Complete laser treatment requires between 2,000 and 3,000 laser burns using a 200-micron laser. Ideally, treatment should be separated into two sessions, about 4–8 weeks apart. This is safer than doing all the laser at once. Too much laser in a short time can lead to rapid fibrosis and contraction of the fibrovascular membranes and may cause a traction detachment.
Anti-VEGF injections vs laser
Injections of anti-VEGF drugs also cause rapid regression of new vessels. Some trials have shown that the visual results of regular anti-VEGF injections are slightly better than laser treatment. However, laser usually has to be delivered only twice – and it can be done in a single treatment session – but anti-VEGF drugs have to be given every 4–8 weeks, may need to be continued indefinitely, and ideally require an OCT machine to help plan the treatment. Lasers are expensive, and most can only be in one place at a time. They have a finite life expectancy, so even if you have a laser, you may need to replace it after 10 years. Although anti-VEGF drugs are costly, they can potentially be given by a trained nurse, which is already happening in high-income settings, and only requires a clean room. In a low-income setting, the cost of buying a laser is borne by the facility, while the patient has to pay for the cost of the anti-VEGF drugs.
As the cost of anti-VEGF drugs decreases, their role in LMICs is likely to become more prominent. Any clinic that does cataract surgery can give anti-VEGF. In high-income settings, where lasers are widely available, laser remains the treatment of choice for diabetic new vessels, and anti-VEGF is used if there is concurrent macular oedema.
Despite adequate laser or anti-VEGF treatment, some patients will lose vision because of vitreous haemorrhage or traction detachment of the retina. The best chance of restoring their vision is a vitrectomy. This is complex surgery in which a small (usually 25G) vitreous cutter is used to dissect the vitreous and associated fibrovascular tissue from the retina. This removes any haemorrhage, leaving a clear visual axis, and releases traction on the retina, allowing the retina to re-attach.
The results of vitrectomy for DR have improved greatly over the past two decades. This is partly due to improved technology, as the latest vitrectomy machines are safer. Another important advance is the use of preoperative anti-VEGF injections. This is particularly important in low-resource countries where patients may not have had good laser treatment before surgery. A study in Tanzania showed that pre-treatment with anti-VEGF doubled the probability of restoring sight in eyes blinded by DR. If anti-VEGF is given preoperatively, it should be between 3 and 10 days before surgery. It needs a few days to take effect, but a longer period risks excessive fibrosis and contraction of the membranes, leading to a worse traction detachment.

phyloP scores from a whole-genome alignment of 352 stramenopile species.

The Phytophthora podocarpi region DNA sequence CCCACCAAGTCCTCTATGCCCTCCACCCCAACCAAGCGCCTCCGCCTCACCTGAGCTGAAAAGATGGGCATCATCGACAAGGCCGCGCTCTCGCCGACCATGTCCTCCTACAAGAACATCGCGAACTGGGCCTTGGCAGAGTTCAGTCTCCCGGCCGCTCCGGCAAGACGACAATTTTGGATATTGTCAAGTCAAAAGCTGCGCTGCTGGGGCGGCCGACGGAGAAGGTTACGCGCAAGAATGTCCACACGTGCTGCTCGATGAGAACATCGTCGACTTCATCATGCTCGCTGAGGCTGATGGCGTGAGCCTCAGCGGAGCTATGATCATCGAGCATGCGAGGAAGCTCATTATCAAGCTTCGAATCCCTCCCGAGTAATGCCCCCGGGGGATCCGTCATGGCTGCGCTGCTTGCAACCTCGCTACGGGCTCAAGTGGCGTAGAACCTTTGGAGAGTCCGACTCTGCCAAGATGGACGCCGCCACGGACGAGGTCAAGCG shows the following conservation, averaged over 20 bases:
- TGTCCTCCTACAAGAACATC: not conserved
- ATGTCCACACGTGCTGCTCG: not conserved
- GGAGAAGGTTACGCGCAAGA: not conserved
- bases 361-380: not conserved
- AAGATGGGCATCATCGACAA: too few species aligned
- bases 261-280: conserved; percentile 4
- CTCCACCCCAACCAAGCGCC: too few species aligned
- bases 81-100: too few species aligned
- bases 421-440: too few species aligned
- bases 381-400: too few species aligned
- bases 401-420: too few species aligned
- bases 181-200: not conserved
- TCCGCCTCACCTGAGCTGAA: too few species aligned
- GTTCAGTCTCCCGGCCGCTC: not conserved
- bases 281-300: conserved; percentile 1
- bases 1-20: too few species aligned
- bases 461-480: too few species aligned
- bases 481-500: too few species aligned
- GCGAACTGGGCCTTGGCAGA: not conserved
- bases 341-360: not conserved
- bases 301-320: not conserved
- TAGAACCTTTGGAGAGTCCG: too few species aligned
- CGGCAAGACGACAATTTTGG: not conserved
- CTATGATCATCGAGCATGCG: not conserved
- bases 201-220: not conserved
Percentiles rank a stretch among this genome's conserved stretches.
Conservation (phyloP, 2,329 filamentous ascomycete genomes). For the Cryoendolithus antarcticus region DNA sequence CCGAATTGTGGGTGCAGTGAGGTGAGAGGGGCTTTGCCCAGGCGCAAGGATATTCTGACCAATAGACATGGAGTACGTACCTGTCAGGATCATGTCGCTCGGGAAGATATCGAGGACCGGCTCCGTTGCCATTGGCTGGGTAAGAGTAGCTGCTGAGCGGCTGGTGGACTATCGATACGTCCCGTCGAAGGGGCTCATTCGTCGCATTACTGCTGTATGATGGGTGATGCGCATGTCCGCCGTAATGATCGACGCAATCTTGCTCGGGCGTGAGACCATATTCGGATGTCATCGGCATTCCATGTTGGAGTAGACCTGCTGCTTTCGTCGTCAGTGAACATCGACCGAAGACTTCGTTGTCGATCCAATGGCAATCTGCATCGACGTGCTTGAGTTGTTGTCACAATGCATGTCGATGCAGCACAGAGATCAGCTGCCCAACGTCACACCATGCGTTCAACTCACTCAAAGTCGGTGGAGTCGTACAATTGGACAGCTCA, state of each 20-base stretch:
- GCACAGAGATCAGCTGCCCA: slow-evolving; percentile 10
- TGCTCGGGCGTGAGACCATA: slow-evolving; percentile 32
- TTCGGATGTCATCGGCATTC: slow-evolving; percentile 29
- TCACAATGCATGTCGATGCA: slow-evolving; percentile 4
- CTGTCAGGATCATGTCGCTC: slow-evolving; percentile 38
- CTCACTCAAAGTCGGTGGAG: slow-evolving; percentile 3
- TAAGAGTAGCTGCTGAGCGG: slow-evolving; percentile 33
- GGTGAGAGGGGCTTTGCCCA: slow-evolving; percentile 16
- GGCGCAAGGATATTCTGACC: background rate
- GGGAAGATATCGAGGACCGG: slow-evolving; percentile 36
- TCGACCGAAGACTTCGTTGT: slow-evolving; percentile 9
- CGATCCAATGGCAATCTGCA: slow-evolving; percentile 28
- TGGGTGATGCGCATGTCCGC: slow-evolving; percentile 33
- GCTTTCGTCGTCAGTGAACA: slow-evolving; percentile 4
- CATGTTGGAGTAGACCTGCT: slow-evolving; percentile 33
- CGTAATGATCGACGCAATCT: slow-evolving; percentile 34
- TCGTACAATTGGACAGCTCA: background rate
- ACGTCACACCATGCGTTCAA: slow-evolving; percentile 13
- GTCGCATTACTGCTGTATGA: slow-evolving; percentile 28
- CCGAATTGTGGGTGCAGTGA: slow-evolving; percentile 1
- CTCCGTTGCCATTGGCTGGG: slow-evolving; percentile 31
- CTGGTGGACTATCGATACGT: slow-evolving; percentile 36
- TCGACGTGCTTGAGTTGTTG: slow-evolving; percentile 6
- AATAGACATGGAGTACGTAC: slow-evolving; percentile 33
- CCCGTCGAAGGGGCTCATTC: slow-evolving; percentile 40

Who should be referred?
Because vitrectomy requires complex and costly equipment, only a few centres will be able to offer it. Most eye workers will not need to know the details of the operation, but they do need to know who to refer. The two main indications for surgery are:
• Non-clearing vitreous haemorrhage
• Traction retinal detachment.
Recent haemorrhages (less than one month in duration) can be left to clear, as many will improve with time. If the patient is blind in the other eye, earlier referral and surgery may be indicated. Mild haemorrhages (visual acuity better than 6/36) can also be left, as they will usually clear. Patients with dense haemorrhages, that have not cleared in more than a month, should be considered for vitrectomy.
Traction detachment affecting the macula needs urgent repair, and should be referred immediately. If the detachment is outside the vascular arcades, surgery is not needed . Traction detachments close to the macula, but with good vision, may need surgery. If the patient had laser treatment years ago, the traction is unlikely to get worse, however, if the laser treatment started just a few months ago, the traction detachment is likely to increase, and vitrectomy may be indicated.
Looking to the future
A decade ago, DR was the leading cause of blindness in people of working age in some high-income countries, like the UK. Thanks to improvements in early detection and management of DR, ophthalmologists in the UK can now assure new patients with retinopathy that – provided they attend the clinic – there is very little risk that they will become blind because of their diabetes.
In low-resource, settings, diabetes is rapidly increasing, and diabetic retinopathy will become an important cause of visual impairment. Although most low- and middle-income countries do not yet have the resources to implement a nationwide screening programme, we need to start putting in place the systems for early detection and treatment now, so that these can be the foundations for even more effective programmes in the future.